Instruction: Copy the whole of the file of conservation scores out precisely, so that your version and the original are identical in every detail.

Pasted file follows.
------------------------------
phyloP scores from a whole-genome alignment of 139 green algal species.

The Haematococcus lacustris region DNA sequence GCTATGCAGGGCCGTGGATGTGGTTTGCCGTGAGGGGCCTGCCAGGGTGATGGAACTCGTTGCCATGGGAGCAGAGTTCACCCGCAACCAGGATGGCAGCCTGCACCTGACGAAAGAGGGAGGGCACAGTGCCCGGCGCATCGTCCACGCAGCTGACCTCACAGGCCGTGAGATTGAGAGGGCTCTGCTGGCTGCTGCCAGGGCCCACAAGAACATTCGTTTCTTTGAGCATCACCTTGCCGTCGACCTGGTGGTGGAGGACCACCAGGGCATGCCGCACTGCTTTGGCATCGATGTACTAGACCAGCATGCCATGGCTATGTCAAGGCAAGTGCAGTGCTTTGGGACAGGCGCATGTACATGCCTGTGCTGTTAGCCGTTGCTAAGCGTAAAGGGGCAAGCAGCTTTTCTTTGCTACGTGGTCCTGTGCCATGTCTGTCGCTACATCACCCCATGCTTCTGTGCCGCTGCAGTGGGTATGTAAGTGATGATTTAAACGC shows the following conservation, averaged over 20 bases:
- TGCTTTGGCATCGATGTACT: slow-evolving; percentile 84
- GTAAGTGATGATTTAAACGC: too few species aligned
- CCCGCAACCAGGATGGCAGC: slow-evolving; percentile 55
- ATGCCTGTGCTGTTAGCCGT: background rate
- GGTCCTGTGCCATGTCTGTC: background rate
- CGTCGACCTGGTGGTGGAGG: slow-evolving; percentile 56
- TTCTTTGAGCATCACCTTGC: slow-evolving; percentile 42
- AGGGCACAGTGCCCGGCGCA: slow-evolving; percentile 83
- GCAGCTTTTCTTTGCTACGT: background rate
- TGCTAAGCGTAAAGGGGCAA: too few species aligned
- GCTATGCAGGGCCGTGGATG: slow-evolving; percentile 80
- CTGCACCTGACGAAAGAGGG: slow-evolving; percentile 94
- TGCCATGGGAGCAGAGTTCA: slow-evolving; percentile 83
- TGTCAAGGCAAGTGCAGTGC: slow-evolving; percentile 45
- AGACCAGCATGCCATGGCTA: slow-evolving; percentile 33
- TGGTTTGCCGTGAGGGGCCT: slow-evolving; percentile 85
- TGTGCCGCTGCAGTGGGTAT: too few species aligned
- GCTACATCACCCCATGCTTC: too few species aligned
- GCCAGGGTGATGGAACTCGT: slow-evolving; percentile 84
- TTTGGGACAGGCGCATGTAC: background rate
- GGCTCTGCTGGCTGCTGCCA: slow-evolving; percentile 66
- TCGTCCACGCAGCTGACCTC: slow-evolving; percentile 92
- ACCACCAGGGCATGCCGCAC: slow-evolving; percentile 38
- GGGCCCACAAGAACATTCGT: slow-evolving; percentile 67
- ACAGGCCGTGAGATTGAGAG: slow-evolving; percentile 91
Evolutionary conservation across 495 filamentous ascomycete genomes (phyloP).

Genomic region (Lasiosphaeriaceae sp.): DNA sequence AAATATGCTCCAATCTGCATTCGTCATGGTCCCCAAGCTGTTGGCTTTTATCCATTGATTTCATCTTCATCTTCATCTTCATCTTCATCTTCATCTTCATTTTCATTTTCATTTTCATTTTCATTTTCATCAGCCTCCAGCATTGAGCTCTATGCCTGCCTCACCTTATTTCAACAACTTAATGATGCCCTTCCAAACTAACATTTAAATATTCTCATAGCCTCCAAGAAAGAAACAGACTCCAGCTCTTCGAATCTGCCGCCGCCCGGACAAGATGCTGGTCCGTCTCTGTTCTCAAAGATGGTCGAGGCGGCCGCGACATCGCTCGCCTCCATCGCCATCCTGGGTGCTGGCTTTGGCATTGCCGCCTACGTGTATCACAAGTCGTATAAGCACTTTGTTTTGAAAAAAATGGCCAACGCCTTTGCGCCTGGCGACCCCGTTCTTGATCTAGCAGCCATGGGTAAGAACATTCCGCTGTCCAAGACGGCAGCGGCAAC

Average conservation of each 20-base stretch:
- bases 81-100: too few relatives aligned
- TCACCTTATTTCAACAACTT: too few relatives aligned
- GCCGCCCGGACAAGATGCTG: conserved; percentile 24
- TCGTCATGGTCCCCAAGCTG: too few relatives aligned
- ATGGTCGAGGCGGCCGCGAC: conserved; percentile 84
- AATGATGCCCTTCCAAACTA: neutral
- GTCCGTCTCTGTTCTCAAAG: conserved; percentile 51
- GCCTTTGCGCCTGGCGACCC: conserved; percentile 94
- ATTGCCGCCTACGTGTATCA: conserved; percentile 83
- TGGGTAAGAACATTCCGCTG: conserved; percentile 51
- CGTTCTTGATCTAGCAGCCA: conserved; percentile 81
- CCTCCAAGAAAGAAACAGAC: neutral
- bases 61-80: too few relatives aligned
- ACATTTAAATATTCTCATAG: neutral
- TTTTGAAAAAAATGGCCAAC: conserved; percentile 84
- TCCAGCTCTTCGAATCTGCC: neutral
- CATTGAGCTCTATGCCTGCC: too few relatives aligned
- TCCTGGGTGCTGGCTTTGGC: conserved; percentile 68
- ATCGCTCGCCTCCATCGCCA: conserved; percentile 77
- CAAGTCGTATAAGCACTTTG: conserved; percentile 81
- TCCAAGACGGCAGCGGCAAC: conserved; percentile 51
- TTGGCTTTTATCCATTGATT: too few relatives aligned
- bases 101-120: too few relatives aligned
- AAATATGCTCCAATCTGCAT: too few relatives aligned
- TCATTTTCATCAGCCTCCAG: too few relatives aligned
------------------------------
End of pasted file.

phyloP scores from a whole-genome alignment of 139 green algal species.

The Haematococcus lacustris region DNA sequence GCTATGCAGGGCCGTGGATGTGGTTTGCCGTGAGGGGCCTGCCAGGGTGATGGAACTCGTTGCCATGGGAGCAGAGTTCACCCGCAACCAGGATGGCAGCCTGCACCTGACGAAAGAGGGAGGGCACAGTGCCCGGCGCATCGTCCACGCAGCTGACCTCACAGGCCGTGAGATTGAGAGGGCTCTGCTGGCTGCTGCCAGGGCCCACAAGAACATTCGTTTCTTTGAGCATCACCTTGCCGTCGACCTGGTGGTGGAGGACCACCAGGGCATGCCGCACTGCTTTGGCATCGATGTACTAGACCAGCATGCCATGGCTATGTCAAGGCAAGTGCAGTGCTTTGGGACAGGCGCATGTACATGCCTGTGCTGTTAGCCGTTGCTAAGCGTAAAGGGGCAAGCAGCTTTTCTTTGCTACGTGGTCCTGTGCCATGTCTGTCGCTACATCACCCCATGCTTCTGTGCCGCTGCAGTGGGTATGTAAGTGATGATTTAAACGC shows the following conservation, averaged over 20 bases:
- TGCTTTGGCATCGATGTACT: slow-evolving; percentile 84
- GTAAGTGATGATTTAAACGC: too few species aligned
- CCCGCAACCAGGATGGCAGC: slow-evolving; percentile 55
- ATGCCTGTGCTGTTAGCCGT: background rate
- GGTCCTGTGCCATGTCTGTC: background rate
- CGTCGACCTGGTGGTGGAGG: slow-evolving; percentile 56
- TTCTTTGAGCATCACCTTGC: slow-evolving; percentile 42
- AGGGCACAGTGCCCGGCGCA: slow-evolving; percentile 83
- GCAGCTTTTCTTTGCTACGT: background rate
- TGCTAAGCGTAAAGGGGCAA: too few species aligned
- GCTATGCAGGGCCGTGGATG: slow-evolving; percentile 80
- CTGCACCTGACGAAAGAGGG: slow-evolving; percentile 94
- TGCCATGGGAGCAGAGTTCA: slow-evolving; percentile 83
- TGTCAAGGCAAGTGCAGTGC: slow-evolving; percentile 45
- AGACCAGCATGCCATGGCTA: slow-evolving; percentile 33
- TGGTTTGCCGTGAGGGGCCT: slow-evolving; percentile 85
- TGTGCCGCTGCAGTGGGTAT: too few species aligned
- GCTACATCACCCCATGCTTC: too few species aligned
- GCCAGGGTGATGGAACTCGT: slow-evolving; percentile 84
- TTTGGGACAGGCGCATGTAC: background rate
- GGCTCTGCTGGCTGCTGCCA: slow-evolving; percentile 66
- TCGTCCACGCAGCTGACCTC: slow-evolving; percentile 92
- ACCACCAGGGCATGCCGCAC: slow-evolving; percentile 38
- GGGCCCACAAGAACATTCGT: slow-evolving; percentile 67
- ACAGGCCGTGAGATTGAGAG: slow-evolving; percentile 91
Evolutionary conservation across 495 filamentous ascomycete genomes (phyloP).

Genomic region (Lasiosphaeriaceae sp.): DNA sequence AAATATGCTCCAATCTGCATTCGTCATGGTCCCCAAGCTGTTGGCTTTTATCCATTGATTTCATCTTCATCTTCATCTTCATCTTCATCTTCATCTTCATTTTCATTTTCATTTTCATTTTCATTTTCATCAGCCTCCAGCATTGAGCTCTATGCCTGCCTCACCTTATTTCAACAACTTAATGATGCCCTTCCAAACTAACATTTAAATATTCTCATAGCCTCCAAGAAAGAAACAGACTCCAGCTCTTCGAATCTGCCGCCGCCCGGACAAGATGCTGGTCCGTCTCTGTTCTCAAAGATGGTCGAGGCGGCCGCGACATCGCTCGCCTCCATCGCCATCCTGGGTGCTGGCTTTGGCATTGCCGCCTACGTGTATCACAAGTCGTATAAGCACTTTGTTTTGAAAAAAATGGCCAACGCCTTTGCGCCTGGCGACCCCGTTCTTGATCTAGCAGCCATGGGTAAGAACATTCCGCTGTCCAAGACGGCAGCGGCAAC

Average conservation of each 20-base stretch:
- bases 81-100: too few relatives aligned
- TCACCTTATTTCAACAACTT: too few relatives aligned
- GCCGCCCGGACAAGATGCTG: conserved; percentile 24
- TCGTCATGGTCCCCAAGCTG: too few relatives aligned
- ATGGTCGAGGCGGCCGCGAC: conserved; percentile 84
- AATGATGCCCTTCCAAACTA: neutral
- GTCCGTCTCTGTTCTCAAAG: conserved; percentile 51
- GCCTTTGCGCCTGGCGACCC: conserved; percentile 94
- ATTGCCGCCTACGTGTATCA: conserved; percentile 83
- TGGGTAAGAACATTCCGCTG: conserved; percentile 51
- CGTTCTTGATCTAGCAGCCA: conserved; percentile 81
- CCTCCAAGAAAGAAACAGAC: neutral
- bases 61-80: too few relatives aligned
- ACATTTAAATATTCTCATAG: neutral
- TTTTGAAAAAAATGGCCAAC: conserved; percentile 84
- TCCAGCTCTTCGAATCTGCC: neutral
- CATTGAGCTCTATGCCTGCC: too few relatives aligned
- TCCTGGGTGCTGGCTTTGGC: conserved; percentile 68
- ATCGCTCGCCTCCATCGCCA: conserved; percentile 77
- CAAGTCGTATAAGCACTTTG: conserved; percentile 81
- TCCAAGACGGCAGCGGCAAC: conserved; percentile 51
- TTGGCTTTTATCCATTGATT: too few relatives aligned
- bases 101-120: too few relatives aligned
- AAATATGCTCCAATCTGCAT: too few relatives aligned
- TCATTTTCATCAGCCTCCAG: too few relatives aligned